Lilliana Kamenoff, the named petitioner, testified that she is the registered managing agent for the building in question. She testified that there is another apartment in the subject premises (1L) which is currently vacant which she intends to use for a day care center during the day and at night her son will sleep in it. Ms. Kamenoff further testified that this apartment (1L) became empty July 30, 1999 but she did not offer it to her daughter, who became engaged August 4, 1999, because she intended to use it for her son, who, she knew as early as January, 1998, would need an apartment. The witness testified that she currently lives with her husband and daughter in a two bedroom apartment which is not big enough for three people. The petitioner also testified that apartment 1L, which is designated for the day care center, is presently occupied by her son, Nick, who moved into the apartment in December, 1999, and for which he pays rent. The witness testified that did not apply to DHCR for Apt. 1L to be "exempt." Mrs. Kamenoff testified that she is also seeking apartment 2L for her own use. She further testified that in March of 1999 Apartment 3R became vacant and was rented in April, 1999.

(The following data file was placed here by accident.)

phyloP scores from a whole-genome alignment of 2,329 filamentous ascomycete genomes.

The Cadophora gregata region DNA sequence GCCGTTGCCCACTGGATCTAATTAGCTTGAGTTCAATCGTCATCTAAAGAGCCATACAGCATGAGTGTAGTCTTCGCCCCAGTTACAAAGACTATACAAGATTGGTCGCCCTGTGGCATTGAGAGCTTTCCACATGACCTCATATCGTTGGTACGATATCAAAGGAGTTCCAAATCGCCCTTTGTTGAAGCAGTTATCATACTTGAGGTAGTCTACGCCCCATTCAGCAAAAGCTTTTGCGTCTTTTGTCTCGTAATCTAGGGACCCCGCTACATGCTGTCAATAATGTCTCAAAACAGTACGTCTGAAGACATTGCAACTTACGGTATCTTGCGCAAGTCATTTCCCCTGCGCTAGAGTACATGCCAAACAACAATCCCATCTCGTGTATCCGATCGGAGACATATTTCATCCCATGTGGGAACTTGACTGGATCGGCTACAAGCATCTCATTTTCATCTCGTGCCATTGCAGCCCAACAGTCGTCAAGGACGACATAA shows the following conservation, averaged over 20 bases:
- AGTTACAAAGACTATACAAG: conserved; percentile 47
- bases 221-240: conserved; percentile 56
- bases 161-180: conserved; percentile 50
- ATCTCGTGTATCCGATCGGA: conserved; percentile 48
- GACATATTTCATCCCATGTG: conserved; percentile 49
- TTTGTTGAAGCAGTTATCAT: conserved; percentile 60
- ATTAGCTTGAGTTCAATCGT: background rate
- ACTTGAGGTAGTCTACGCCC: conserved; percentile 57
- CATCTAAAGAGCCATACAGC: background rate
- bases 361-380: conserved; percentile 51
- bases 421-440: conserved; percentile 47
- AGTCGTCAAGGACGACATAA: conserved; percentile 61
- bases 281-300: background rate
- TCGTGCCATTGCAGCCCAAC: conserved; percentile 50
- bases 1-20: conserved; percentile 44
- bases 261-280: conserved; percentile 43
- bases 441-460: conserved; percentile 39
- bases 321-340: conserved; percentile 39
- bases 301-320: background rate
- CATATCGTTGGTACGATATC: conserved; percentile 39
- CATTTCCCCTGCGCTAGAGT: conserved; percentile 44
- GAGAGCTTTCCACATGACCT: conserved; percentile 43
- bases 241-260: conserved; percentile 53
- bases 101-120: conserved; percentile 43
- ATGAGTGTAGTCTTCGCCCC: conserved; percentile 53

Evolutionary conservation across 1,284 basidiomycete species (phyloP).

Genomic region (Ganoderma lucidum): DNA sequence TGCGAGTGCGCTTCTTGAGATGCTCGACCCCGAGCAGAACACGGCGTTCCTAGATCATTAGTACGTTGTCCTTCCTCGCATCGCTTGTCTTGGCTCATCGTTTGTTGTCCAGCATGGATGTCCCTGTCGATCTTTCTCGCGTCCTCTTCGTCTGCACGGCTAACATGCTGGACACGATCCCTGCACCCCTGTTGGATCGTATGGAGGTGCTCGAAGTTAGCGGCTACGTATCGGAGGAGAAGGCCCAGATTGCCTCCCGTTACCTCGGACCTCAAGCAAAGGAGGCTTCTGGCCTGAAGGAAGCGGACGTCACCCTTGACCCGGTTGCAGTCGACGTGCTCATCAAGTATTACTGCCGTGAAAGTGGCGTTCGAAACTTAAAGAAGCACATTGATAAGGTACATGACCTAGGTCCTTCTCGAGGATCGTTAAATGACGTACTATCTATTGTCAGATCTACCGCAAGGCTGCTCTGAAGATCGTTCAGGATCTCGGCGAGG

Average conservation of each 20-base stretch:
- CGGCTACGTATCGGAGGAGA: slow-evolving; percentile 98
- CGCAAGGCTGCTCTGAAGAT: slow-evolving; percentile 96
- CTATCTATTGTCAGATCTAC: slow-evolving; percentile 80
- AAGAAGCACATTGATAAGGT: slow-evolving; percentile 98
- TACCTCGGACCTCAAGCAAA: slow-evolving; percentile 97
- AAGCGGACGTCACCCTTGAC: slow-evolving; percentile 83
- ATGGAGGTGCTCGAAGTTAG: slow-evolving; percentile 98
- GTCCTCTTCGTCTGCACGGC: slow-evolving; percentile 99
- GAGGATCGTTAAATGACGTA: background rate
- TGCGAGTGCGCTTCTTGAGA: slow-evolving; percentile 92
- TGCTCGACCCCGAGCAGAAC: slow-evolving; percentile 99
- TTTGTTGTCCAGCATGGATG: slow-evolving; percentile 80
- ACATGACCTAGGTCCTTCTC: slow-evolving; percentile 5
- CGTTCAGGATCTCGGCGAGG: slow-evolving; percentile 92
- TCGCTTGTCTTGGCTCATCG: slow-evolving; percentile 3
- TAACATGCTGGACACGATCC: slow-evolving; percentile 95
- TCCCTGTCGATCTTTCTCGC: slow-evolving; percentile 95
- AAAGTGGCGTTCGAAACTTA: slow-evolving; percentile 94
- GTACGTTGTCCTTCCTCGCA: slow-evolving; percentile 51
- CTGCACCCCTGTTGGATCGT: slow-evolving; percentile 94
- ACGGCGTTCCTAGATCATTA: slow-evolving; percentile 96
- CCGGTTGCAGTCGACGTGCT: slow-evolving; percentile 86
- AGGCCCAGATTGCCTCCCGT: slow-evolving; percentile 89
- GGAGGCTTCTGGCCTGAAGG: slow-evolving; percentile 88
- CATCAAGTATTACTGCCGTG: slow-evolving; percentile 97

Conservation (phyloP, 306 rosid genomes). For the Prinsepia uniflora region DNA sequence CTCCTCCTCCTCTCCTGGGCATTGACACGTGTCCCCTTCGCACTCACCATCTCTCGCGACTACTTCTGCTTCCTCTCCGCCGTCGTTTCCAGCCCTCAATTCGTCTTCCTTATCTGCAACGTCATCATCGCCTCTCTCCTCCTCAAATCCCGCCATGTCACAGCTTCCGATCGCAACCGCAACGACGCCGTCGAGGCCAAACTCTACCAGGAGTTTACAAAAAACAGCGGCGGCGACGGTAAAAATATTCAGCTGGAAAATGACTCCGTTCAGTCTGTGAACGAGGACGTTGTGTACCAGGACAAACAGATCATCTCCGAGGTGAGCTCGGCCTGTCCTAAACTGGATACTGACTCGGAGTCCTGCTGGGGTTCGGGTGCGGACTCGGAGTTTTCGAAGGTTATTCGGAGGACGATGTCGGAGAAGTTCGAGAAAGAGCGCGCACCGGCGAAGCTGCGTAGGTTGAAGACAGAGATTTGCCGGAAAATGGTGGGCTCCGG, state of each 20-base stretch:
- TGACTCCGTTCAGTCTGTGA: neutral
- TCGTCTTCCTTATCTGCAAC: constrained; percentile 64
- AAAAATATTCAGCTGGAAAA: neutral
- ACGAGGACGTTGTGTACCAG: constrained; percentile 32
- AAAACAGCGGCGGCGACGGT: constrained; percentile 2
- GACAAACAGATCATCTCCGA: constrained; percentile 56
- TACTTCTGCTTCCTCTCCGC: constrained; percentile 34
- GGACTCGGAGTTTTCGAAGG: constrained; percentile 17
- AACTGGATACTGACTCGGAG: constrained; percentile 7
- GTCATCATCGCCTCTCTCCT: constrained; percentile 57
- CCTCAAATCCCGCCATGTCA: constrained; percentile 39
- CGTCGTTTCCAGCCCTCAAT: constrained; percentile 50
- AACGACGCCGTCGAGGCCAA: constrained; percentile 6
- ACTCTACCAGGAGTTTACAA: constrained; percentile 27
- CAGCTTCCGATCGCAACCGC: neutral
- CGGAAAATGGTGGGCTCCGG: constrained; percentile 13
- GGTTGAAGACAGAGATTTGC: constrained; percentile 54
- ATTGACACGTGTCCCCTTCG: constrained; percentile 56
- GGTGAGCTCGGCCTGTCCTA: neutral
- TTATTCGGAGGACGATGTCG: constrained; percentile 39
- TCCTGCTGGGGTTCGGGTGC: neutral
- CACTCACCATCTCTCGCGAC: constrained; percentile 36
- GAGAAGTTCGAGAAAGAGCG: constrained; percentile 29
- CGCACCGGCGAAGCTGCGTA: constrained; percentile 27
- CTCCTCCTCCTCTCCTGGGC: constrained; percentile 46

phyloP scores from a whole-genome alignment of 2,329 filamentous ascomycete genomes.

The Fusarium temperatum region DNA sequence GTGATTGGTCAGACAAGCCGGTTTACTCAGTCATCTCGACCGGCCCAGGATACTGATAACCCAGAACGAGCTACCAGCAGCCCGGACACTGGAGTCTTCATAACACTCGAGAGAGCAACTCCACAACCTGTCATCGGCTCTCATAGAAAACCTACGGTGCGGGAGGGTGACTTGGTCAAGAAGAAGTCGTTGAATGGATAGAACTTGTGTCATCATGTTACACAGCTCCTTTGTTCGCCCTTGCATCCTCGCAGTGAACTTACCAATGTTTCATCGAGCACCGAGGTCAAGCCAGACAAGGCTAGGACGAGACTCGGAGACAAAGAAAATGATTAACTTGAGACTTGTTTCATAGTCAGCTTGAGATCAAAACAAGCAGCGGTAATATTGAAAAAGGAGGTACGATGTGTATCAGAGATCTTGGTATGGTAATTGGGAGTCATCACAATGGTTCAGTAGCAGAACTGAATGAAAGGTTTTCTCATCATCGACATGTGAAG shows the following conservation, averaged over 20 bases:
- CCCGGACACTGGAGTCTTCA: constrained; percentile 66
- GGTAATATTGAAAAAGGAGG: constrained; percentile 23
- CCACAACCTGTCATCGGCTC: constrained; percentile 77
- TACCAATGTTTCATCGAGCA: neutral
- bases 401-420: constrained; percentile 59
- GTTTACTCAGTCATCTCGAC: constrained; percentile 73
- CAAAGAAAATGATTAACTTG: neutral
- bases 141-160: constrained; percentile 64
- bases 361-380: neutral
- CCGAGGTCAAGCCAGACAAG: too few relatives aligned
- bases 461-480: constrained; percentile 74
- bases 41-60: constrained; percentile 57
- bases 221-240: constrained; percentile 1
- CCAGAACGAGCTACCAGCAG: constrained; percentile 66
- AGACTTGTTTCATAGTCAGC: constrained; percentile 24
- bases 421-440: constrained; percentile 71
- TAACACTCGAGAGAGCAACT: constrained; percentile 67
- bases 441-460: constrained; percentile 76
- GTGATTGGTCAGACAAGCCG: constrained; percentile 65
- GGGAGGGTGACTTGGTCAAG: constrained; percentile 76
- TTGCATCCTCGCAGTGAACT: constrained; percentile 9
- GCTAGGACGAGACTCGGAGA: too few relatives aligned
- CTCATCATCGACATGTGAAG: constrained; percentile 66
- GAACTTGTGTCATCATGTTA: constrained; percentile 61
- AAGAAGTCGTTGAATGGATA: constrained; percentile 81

Petitioner's son, Nick Kamenoff, testified that since December 1999 he sleeps in 1L every night and on weekends. He further testified that he pays $995.00 per month rent to his mother and the electric bill for Apartment 1L. Nevertheless, he is not registered to vote at this address. He does not possess a driver's license nor does he have a telephone in the apartment because he has a cell phone. Petitioner's son further testified that his checking account address is 41-20th Avenue, Astoria, Apt 1B, which is a basement apartment and he simply uses it as a mailing address. Nick Kamenoff further testified that he works weekends and at night he takes courses at Baruch College.

Respondent, Lady Ormaza, testified that she has lived in the same apartment for 27 years with her husband and her son. She stated that the first floor apartment, 1L, is vacant and has been since October or November of 1999. She testified she has never seen the landlord's son in apartment 1L. She stated that she only saw the landlord's son in the building when he came with his father last year to fix something. Respondent offered into evidence a photo of the entrance to Apt 1L depicting a sign saying "Office" on the entrance door (Respondent's "A" & "B" in evidence). Respondent also testified that new tenants moved into Apt. 3R at the end of 1999 and that apartments 1L and 3R were empty at about the same time. Ms. Ormaza testified that she was in Court with the petitioner about two years ago when the petitioner tried to raise her rent.